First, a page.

Longtime Tucumcari resident Thelma Fannie Terry Trenthem Donwerth Bennett Donwerth, who came to Quay in 1916 in a covered wagon, holds one of her many paintings, this one of Papa.
Longtime Tucumcari resident Thelma Fannie Donwerth said she’s never had any problems, really.
Sure, she’s lived in a couple of dugouts, had a house burn down, been through three husbands and was born during a covered wagon trip on the way to Quay nearly a century ago — but she says those challenges have not been a problem.
To celebrate her 90th birthday, family and friends are gathering Sunday at the Trinity Baptist Church for one of Donwerth’s favorite meals — cornbread and beans.
One may surmise it’s the hearty food that got Donwerth this far. Although she said that has something to do with it, she’ll credit the rest to her stringent faith.
Even a recent setback was soothed by prayer, Donwerth said, when she was coming home from the senior center and her vehicle was broadsided by another car.
She said the accident left her in the hospital for several days, injured and disoriented.
“I was out of my own mind,” she said, adding she instantly snapped out of her disorientation when a pastor came in and said a prayer over her hospital bed.
She hasn’t driven since the 2004 accident, and she said losing her mobility has been one of the hardest things she’s ever had to go through.
Born Jan. 17, 1916, during her family’s covered wagon trip from Oklahoma to the Land of Enchantment, Donwerth said they eventually settled in Porter, which is near San Jon, where her childhood years were filled with hard farm work and a dugout full of 10 kids.
“My older brother would get on his horse scootin’ around and Florence and I did all the work. Janie kept Mama and Florence and me worked for Papa. He was always very kind about it,” she said.
Farm work included endless trips across the field on the “go devil,” or plough that worked only one row at a time. She said they had an outhouse and a well, both dug by Papa, but not much in the way of other amenities. There was no such thing as reading a comic book under the covers in the older kids’ bedroom above the dugout.
“We had kerosene lamps but never had a lamp upstairs,” she said. “And it was cold.”
Donwerth said she had some fun times growing up and attending Porter school, like riding out to get the thrice weekly postal deliveries.
“We would get on the jackass and go get the mail,” she said. “We had to put a stick under his tail to make him run; he’d love it.”
Donwerth said she married her first husband in the early 1930s, while still a junior at Porter.
Donwerth had her first daughter, Gwen, during this 23-year marriage, which she characterized as “rough.”
“We were close to being hungry most of our time. We had no vehicle, only horses,” she said.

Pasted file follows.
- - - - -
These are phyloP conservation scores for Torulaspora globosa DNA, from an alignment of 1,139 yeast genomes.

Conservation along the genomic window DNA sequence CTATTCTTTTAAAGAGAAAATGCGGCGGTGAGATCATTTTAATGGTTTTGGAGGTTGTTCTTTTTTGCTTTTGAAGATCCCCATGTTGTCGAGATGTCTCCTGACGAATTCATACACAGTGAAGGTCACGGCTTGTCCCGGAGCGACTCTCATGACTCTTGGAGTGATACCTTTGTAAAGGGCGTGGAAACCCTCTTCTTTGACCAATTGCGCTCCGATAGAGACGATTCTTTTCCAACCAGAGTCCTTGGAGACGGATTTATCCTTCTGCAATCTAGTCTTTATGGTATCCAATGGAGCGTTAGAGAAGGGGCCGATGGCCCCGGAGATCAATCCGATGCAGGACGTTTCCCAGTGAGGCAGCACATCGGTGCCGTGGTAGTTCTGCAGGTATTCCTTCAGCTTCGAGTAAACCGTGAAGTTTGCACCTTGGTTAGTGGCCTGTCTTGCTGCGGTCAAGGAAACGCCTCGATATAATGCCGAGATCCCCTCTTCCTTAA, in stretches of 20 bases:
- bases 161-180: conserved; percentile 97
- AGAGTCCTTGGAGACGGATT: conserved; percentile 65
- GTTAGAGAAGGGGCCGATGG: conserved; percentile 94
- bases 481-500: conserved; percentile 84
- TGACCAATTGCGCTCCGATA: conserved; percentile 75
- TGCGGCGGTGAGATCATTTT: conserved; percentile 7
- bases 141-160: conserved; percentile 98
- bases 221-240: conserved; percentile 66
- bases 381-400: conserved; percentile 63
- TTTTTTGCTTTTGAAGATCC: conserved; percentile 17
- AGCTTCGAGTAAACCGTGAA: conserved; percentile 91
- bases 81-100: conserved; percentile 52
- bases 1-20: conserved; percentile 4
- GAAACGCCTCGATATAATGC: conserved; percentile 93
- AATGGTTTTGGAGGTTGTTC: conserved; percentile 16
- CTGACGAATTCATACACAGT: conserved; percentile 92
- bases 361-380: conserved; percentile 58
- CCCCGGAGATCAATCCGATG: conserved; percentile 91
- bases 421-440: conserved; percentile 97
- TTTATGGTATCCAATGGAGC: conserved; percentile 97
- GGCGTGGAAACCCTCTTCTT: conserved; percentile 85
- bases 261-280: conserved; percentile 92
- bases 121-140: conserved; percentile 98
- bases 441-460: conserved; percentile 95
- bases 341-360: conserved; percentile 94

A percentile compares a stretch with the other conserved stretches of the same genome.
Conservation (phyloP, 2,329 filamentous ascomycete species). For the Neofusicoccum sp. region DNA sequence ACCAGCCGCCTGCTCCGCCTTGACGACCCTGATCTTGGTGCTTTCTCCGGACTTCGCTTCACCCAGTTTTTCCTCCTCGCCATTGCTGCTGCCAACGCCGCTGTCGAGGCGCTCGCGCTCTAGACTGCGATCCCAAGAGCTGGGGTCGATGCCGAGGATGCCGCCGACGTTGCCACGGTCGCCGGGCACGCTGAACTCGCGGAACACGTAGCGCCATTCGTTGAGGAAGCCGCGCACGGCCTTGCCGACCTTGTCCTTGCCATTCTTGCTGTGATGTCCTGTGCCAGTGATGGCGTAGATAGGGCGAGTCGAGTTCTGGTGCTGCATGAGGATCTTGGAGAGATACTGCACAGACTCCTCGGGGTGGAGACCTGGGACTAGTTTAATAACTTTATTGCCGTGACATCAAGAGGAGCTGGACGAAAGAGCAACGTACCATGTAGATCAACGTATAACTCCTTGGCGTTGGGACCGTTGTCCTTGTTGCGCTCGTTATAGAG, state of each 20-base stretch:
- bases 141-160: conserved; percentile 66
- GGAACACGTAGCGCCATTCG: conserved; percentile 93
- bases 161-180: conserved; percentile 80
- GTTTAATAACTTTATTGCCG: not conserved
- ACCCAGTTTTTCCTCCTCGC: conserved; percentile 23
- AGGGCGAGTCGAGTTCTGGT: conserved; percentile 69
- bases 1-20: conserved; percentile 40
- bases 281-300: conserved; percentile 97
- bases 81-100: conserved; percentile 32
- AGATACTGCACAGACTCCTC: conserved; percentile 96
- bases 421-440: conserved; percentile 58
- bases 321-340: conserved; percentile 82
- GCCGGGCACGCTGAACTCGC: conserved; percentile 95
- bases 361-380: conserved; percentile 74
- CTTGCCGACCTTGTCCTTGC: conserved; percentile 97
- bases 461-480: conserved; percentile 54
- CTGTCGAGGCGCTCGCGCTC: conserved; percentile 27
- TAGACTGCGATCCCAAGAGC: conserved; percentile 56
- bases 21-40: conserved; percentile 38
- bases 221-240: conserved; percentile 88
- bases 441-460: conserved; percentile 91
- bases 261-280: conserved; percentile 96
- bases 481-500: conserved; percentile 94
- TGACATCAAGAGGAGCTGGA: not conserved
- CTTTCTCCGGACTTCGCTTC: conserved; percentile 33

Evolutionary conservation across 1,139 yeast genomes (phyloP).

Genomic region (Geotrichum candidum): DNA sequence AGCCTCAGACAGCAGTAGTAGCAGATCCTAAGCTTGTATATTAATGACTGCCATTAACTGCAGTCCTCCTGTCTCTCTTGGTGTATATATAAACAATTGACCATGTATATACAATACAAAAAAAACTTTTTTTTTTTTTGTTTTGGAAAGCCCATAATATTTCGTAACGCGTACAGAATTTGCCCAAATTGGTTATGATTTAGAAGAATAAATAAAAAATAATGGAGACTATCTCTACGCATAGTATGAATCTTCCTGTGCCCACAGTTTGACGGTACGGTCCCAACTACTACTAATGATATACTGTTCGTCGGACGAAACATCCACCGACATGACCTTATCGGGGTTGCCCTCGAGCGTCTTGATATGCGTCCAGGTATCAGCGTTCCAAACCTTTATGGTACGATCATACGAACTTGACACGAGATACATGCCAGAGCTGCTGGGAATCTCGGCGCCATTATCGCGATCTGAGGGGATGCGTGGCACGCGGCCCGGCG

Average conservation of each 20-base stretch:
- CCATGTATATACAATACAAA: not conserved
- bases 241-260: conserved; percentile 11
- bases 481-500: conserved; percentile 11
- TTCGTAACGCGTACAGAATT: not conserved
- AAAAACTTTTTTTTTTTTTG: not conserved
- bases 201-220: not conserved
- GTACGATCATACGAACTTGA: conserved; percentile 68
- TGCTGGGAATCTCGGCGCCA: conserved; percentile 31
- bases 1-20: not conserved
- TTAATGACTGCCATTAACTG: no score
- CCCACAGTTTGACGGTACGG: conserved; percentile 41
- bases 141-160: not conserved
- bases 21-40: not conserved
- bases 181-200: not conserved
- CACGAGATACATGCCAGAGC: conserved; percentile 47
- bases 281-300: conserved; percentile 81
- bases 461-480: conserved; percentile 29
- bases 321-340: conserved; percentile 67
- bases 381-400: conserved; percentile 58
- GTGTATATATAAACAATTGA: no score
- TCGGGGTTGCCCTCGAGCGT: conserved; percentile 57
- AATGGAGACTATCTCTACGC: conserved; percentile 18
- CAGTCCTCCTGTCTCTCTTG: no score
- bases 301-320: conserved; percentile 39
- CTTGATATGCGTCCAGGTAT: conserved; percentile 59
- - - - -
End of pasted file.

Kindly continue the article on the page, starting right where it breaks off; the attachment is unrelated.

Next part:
After her first husband was killed in what Donwerth described as a San Jon barroom fight, Donwerth moved from the area to briefly attend business school in Albuquerque and then beauty school in Roswell.
She eventually moved back to Quay, married her second husband, Ben Donwerth, and worked for the county clerk.
While she did clerical duties, her ex-mechanic husband had success with a farm, much to the dismay of other area lifelong farmers, she said. They even brought in workers from the Navajo reservation to live in the nearby barns, which resulted in the adoption of her second daughter, Linda Donwerth.
“The workers were just throwing the trash out the doorway,” Donwerth said, when she one day went to admonish them and found dirty diapers.
Discovering a Navajo couple with a baby who needed medical care, the little girl was taken to a children’s hospital where she spent 18 months.
After being discharged, Linda Donwerth was adopted by Thelma Fannie and Ben Donwerth.
“She’s smart,” Thelma Donwerth said of the woman who now runs the literacy program for Quay County’s Altrusa Club.
After Ben Donwerth died of carbon monoxide poisoning in a barn accident, Linda Donwerth and Mom were on their own working the farm, obtaining a South First Street home and eventually buying and running the old 54 Motel near Logan.
Her third husband came from Oklahoma but wanted to eventually go back there and they divorced in 1983, Thelma Donwerth said.
Her First Street home was burned in what she said was an accident involving a neighbor’s fireworks, and Thelma and Linda Donwerth now live on South Adams while they await the proper repairs.
“Mom has always relied on God,” daughter Donwerth said. “She’s been on mission trips to England and Mexico. She worked in reservations teaching the ladies to sew. She’s in the art league.”
Evidence of Thelma Donwerth’s artistry hangs on their South Adams’ wall in the form of dozens of paintings, of which Donwerth guestimates she’s done more than 1,000.
In addition to God, Donwerth said family has always been close to her heart, a large brood that now includes four grandchildren, 11 great-grandchildren and five great-great-grandchildren.
When asked if she had any other secrets on how she got where she is today, Thelma Donwerth replied simply.
“We were raised to work. Just as common, ordinary good people,” she said. “I am very happy to eat cornbread and beans.”
To help preserve Quay County history, QCS is seeking other individuals, age 90 or older, with backgrounds in the community. Contact Managing Editor Ryn Gargulinski at: